Fantasy Mystery Romance Comics Non-Fiction

Valour and Vanity

Saturday, November 26, 2016

Valour and Vanity (2014) Mary Robinette Kowal

valour-and-vanitySet in Alternate Regency Venice in 1817.

After traveling with Melody, her new husband, and Jane’s parent’s for part of their wedding Tour…

“You must not go!” Mrs. Ellsworth came to a stop in front of them with a hand pressed to her bosom. “Charles, tell them they must not.”

Jane’s father cleared his throat. His thinning white hair fluttered under his hat and, in the morning light, seemed almost like mist. “My dear. Your mother wishes me to tell you that you must not go.”

…Jane and Vincent are heading to Venice to see if they can find a glassblower to assist them in capturing glamour in glass.

At first, I was delighted by this, because I felt that just dropping the glamour in glass story arc as both ridiculous and unrealistic. Especially as Vincent had the ear of both the Prince Regent and Wellington, if he needed them.

Then, the book shifted into a pastiche of “The Italian Job” I got irritated. Irritated not because I dislike mysteries and thrillers, but because so many of the mystery and thriller bits were illogical.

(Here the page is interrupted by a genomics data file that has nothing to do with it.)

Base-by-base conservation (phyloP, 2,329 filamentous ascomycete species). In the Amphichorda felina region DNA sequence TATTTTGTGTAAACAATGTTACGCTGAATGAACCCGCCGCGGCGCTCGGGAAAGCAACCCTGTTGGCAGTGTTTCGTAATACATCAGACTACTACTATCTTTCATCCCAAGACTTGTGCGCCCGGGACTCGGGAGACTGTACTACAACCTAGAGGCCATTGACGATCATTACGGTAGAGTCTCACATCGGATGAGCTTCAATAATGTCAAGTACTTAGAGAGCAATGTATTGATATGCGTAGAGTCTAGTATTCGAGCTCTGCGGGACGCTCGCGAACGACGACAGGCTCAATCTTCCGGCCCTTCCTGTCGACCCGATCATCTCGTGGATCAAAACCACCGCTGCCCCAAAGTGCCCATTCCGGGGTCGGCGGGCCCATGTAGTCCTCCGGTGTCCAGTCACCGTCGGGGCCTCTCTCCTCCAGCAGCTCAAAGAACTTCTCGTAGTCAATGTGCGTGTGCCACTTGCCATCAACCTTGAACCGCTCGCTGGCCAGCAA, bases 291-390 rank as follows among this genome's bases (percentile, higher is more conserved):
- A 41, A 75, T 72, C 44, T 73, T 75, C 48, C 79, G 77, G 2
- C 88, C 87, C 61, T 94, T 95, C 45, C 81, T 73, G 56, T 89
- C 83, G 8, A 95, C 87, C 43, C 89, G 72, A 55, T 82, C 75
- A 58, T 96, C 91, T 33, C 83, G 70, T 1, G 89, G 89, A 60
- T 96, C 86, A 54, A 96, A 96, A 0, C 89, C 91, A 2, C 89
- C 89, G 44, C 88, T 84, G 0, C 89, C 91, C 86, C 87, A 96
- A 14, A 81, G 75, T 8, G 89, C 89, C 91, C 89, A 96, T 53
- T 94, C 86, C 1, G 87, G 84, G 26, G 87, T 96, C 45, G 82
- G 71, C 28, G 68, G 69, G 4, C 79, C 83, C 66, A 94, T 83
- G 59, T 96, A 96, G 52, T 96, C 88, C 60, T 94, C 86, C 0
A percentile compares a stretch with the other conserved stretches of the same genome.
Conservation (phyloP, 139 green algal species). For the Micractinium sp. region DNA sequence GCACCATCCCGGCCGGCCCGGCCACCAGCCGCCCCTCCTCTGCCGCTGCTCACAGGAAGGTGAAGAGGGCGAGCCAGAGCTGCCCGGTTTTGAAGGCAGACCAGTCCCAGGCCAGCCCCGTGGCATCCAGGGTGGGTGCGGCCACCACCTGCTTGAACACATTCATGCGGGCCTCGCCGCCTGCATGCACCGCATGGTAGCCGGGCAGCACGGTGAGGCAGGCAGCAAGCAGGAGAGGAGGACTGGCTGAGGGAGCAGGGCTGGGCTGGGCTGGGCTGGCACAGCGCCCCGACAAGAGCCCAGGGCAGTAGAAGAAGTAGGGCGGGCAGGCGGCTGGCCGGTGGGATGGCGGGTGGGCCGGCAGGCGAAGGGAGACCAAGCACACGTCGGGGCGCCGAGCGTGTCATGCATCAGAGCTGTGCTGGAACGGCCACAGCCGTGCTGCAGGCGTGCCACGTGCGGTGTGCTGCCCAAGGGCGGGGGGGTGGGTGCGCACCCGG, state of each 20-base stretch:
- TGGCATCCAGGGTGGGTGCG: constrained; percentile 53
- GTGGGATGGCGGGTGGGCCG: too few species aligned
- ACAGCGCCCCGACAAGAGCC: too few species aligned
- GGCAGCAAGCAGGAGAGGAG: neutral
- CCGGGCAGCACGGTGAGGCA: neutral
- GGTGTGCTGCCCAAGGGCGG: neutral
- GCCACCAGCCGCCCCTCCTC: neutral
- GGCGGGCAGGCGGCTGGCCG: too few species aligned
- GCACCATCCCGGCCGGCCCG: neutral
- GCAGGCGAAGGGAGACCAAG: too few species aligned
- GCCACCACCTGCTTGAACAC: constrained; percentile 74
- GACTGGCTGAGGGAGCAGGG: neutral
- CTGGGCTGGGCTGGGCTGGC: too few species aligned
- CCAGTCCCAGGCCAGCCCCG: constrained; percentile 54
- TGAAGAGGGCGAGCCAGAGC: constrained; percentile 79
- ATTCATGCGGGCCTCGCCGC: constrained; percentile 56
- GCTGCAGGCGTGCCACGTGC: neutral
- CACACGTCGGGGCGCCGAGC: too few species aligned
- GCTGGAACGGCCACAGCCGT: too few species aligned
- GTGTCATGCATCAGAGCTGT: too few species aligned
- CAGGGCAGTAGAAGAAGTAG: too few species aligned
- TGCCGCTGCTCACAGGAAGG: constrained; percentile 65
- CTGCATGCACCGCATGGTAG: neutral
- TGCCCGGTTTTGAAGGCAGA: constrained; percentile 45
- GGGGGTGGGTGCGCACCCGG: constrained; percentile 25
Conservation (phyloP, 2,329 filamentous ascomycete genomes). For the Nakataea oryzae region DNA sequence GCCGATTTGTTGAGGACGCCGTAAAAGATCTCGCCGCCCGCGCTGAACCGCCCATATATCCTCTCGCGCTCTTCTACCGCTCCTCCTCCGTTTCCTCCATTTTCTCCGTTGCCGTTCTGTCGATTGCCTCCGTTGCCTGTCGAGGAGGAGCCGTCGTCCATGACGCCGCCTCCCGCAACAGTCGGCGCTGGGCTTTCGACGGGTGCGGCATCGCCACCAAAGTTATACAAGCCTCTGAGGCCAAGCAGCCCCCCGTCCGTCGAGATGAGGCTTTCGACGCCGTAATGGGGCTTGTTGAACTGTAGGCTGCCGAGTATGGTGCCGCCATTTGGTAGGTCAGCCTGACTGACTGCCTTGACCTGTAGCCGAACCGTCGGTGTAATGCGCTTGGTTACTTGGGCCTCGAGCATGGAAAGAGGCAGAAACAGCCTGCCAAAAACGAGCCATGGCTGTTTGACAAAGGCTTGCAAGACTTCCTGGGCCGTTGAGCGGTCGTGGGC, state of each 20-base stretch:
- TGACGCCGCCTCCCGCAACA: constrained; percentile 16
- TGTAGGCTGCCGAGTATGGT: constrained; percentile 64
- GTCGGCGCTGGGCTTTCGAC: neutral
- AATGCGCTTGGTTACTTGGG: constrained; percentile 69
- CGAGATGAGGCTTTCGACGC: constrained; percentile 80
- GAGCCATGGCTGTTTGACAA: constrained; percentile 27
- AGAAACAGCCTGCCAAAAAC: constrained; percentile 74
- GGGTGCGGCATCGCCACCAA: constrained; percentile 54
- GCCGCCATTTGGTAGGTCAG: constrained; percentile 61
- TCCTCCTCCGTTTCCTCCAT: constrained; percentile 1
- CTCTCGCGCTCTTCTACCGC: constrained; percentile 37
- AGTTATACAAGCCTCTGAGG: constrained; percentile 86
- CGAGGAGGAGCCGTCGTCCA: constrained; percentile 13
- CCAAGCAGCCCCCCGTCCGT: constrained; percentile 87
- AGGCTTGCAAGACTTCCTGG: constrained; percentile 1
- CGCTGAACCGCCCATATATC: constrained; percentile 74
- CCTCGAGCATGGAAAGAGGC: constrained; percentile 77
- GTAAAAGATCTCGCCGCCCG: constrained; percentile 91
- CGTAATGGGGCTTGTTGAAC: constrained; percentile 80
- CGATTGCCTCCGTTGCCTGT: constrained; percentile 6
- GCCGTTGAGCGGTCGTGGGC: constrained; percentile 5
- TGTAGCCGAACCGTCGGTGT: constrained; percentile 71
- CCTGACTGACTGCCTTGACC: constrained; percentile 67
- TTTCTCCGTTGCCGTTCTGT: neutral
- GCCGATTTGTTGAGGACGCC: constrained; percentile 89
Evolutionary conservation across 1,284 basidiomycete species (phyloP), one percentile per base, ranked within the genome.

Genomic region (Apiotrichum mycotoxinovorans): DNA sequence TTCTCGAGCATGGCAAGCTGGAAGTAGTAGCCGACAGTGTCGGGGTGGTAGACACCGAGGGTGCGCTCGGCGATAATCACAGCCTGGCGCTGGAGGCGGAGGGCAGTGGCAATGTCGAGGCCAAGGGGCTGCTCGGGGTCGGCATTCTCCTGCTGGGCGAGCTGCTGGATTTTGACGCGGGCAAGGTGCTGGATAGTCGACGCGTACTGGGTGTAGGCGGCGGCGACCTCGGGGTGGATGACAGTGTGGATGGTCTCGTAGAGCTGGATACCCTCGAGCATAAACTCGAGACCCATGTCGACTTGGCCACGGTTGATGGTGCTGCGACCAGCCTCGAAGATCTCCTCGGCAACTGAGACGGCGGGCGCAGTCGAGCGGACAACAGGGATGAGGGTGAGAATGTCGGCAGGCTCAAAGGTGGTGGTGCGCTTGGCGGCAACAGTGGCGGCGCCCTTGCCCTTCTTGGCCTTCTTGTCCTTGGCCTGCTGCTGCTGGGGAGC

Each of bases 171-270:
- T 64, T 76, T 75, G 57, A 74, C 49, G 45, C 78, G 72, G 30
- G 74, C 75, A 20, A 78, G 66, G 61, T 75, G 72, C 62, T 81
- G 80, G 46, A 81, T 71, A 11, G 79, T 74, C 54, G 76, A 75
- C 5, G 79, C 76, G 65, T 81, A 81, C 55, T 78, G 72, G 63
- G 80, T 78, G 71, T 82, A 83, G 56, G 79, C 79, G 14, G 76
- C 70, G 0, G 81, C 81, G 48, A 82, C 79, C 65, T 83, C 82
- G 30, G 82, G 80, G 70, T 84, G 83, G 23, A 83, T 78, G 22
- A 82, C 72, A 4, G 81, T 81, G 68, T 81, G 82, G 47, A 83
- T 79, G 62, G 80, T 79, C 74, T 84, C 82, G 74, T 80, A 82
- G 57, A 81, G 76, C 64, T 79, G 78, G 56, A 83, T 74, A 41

They also meet up with Lord Byron, whom Vincent went to school with, and whose reputation hasn’t quite reached the levels it would later.

Vincent drew back into the cabin and whispered, “When he gets out of the water, do not stare at his feet. The right is a club, and he loathes having attention drawn to it.”

Do not stare at his feet? The man was without clothing. Jane had no intention of watching him at all when he emerged from the canal.

Though he’s working to earn that later reputation.

But mostly I was very annoyed by the “heist book”, from the ground up. That Vincent would not have seen the importance of capturing glamour in glass–especially the way it was used in the second book–and would have put off researching and and wouldn’t have bothered to share his ideas with anyone else.

“(P)erhaps this is a technique that only one glamourist has ever known, and it is lost to history.”

And that someone would have gone to all the effort they did for a passing note in a letter that the Vincents would be going to Venice to visit. Nope. The logic just didn’t hang together.

Published by Tor


No comments

Leave a Comment

XHTML: <a href="" title=""> <abbr title=""> <acronym title=""> <b> <blockquote cite=""> <cite> <code> <del datetime=""> <em> <i> <q cite=""> <s> <strike> <strong>

RSS feed Comments